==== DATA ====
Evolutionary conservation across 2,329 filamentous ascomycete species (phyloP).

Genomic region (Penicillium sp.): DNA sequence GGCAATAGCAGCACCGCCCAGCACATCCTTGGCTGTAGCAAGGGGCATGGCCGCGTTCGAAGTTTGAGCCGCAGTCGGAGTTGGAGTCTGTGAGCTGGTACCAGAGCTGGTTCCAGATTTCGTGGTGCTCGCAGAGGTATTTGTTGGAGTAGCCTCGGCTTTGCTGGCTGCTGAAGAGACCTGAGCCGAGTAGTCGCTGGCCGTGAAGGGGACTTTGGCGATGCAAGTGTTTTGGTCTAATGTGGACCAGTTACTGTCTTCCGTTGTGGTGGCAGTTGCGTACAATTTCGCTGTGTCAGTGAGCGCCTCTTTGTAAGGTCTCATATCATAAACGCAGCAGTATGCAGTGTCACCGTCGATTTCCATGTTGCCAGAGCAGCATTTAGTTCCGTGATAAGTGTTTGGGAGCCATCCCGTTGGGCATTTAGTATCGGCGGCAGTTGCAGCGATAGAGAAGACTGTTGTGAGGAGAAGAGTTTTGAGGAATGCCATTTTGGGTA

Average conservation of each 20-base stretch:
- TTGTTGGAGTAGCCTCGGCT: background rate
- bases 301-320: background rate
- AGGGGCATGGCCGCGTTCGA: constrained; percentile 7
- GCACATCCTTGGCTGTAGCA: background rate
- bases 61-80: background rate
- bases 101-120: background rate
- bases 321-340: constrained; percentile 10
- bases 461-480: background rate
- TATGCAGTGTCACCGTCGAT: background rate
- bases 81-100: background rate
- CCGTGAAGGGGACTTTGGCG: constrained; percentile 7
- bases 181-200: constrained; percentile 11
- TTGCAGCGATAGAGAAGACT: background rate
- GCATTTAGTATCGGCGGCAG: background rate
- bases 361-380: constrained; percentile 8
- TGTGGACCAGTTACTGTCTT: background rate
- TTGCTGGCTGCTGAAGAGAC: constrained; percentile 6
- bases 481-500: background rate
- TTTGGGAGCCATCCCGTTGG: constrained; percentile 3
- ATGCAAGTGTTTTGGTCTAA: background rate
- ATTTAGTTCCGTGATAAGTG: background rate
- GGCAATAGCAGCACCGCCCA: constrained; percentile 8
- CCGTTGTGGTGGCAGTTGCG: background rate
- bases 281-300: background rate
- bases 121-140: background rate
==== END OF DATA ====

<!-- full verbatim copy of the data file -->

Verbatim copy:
Evolutionary conservation across 2,329 filamentous ascomycete species (phyloP).

Genomic region (Penicillium sp.): DNA sequence GGCAATAGCAGCACCGCCCAGCACATCCTTGGCTGTAGCAAGGGGCATGGCCGCGTTCGAAGTTTGAGCCGCAGTCGGAGTTGGAGTCTGTGAGCTGGTACCAGAGCTGGTTCCAGATTTCGTGGTGCTCGCAGAGGTATTTGTTGGAGTAGCCTCGGCTTTGCTGGCTGCTGAAGAGACCTGAGCCGAGTAGTCGCTGGCCGTGAAGGGGACTTTGGCGATGCAAGTGTTTTGGTCTAATGTGGACCAGTTACTGTCTTCCGTTGTGGTGGCAGTTGCGTACAATTTCGCTGTGTCAGTGAGCGCCTCTTTGTAAGGTCTCATATCATAAACGCAGCAGTATGCAGTGTCACCGTCGATTTCCATGTTGCCAGAGCAGCATTTAGTTCCGTGATAAGTGTTTGGGAGCCATCCCGTTGGGCATTTAGTATCGGCGGCAGTTGCAGCGATAGAGAAGACTGTTGTGAGGAGAAGAGTTTTGAGGAATGCCATTTTGGGTA

Average conservation of each 20-base stretch:
- TTGTTGGAGTAGCCTCGGCT: background rate
- bases 301-320: background rate
- AGGGGCATGGCCGCGTTCGA: constrained; percentile 7
- GCACATCCTTGGCTGTAGCA: background rate
- bases 61-80: background rate
- bases 101-120: background rate
- bases 321-340: constrained; percentile 10
- bases 461-480: background rate
- TATGCAGTGTCACCGTCGAT: background rate
- bases 81-100: background rate
- CCGTGAAGGGGACTTTGGCG: constrained; percentile 7
- bases 181-200: constrained; percentile 11
- TTGCAGCGATAGAGAAGACT: background rate
- GCATTTAGTATCGGCGGCAG: background rate
- bases 361-380: constrained; percentile 8
- TGTGGACCAGTTACTGTCTT: background rate
- TTGCTGGCTGCTGAAGAGAC: constrained; percentile 6
- bases 481-500: background rate
- TTTGGGAGCCATCCCGTTGG: constrained; percentile 3
- ATGCAAGTGTTTTGGTCTAA: background rate
- ATTTAGTTCCGTGATAAGTG: background rate
- GGCAATAGCAGCACCGCCCA: constrained; percentile 8
- CCGTTGTGGTGGCAGTTGCG: background rate
- bases 281-300: background rate
- bases 121-140: background rate